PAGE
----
After the Magic – Parannoul Review

by Caleb Davis


Parannoul is a South Korean-based artist known for his unique take on shoegaze with lo-fi production and emo influences. I first heard about Parannoul through his 2021 album To See the Next Part of the Dream. While it was critically acclaimed and included some of my favorite genres, I couldn’t get all that into it. Parannoul’s public persona has also been as captivating as his music. He remains anonymous and stories of the album’s production have been the subject of great interest. According to the artist, all the instruments on it were VSTs (virtual instruments), and the vocals were recorded with a Samsung Galaxy 5 smartphone. Though I had some issues with the album’s production, I could not deny the album’s achievement, given how it was made. With his newest album After the Magic, though, he seems to have improved on all accounts. 

On his Bandcamp Parannoul goes full Paul McCartney, stating “This is an album that I made with my dreams I dreamed after my 2nd album” which does a great job of summarizing the album, evident from the first track, “Polaris”. What starts off as a carefree acoustic track takes you away on a journey at around the two-minute mark. Immediately improvements in the production are noticeable and I find myself enthralled in the mix. The next track “Insomnia” keeps the energy going with breakbeat-inspired drums and glitchy instrumentals. It’s tracks like this that make me feel one of the album’s biggest strengths is its percussion, which breathes so much life into the album I rarely find myself losing attention during listens. “Arrival” starts off a little slow but towards the second half turns into this densely layered jam, with wailing guitars and maximalist piano riffs. The track runs a little long but makes the wait worth it with an explosive ending. “We Shine at Night” has some of the best arrangements on the album, showcasing how good Parannoul is at balancing his music. The ending contrasts careful orchestration with vocals that sound like they’re tearing apart to create a beautifully controlled chaos. Definitely one of the best moments on the record. Along with the sonic balance, the album also breaks up the more driven tracks with waltz-y rhythms in songs like “Parade” and “Sound Inside Me, Waves Inside You”, to make for some of the more lighthearted and hopeful songs. I find the album to be very enjoyable and packed with emotion all the way through, aside from some moments that run a little long and some just alright vocal performances. It all comes to a close with the album’s title track, which summarizes the album with all of what makes it special, one giant buildup that dissipates in a satisfying way that makes you reflect on the past hour of listening.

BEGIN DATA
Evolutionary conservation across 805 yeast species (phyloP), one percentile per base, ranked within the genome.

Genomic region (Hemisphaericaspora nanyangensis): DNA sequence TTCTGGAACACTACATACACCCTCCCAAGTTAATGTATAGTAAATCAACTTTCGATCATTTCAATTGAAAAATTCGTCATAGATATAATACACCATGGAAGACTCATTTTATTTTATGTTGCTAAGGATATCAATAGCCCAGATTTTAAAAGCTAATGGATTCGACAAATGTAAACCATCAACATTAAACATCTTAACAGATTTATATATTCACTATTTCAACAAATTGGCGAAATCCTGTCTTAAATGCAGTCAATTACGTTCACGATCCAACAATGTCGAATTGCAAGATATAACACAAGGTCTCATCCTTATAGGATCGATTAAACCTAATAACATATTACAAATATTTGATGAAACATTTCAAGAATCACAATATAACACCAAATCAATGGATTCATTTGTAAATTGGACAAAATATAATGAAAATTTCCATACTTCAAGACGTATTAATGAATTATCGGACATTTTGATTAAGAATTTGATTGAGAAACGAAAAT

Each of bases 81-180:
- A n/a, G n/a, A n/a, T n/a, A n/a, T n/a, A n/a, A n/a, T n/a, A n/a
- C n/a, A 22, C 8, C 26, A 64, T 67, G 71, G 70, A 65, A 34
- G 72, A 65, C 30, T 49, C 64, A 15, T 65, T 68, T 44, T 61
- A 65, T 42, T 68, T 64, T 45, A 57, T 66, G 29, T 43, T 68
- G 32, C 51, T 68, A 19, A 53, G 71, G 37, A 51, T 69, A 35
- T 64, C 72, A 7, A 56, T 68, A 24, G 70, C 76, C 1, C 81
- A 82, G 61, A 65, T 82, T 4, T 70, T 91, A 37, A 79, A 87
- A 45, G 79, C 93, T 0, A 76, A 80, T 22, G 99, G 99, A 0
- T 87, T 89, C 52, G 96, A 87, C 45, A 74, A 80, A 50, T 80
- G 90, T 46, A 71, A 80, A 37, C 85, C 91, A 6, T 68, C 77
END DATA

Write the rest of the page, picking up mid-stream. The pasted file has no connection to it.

After the Magic is a huge sonic improvement over his previous work, bringing in strings and pianos to make it a grand experience. I love the extra sounds in between; all the cassette clicks, fireworks, crickets, etc. add a lot of personality to the mix. I think Parannoul is at the forefront of the new bedroom-produced emo generation of artists and is showing no signs of slowing down.

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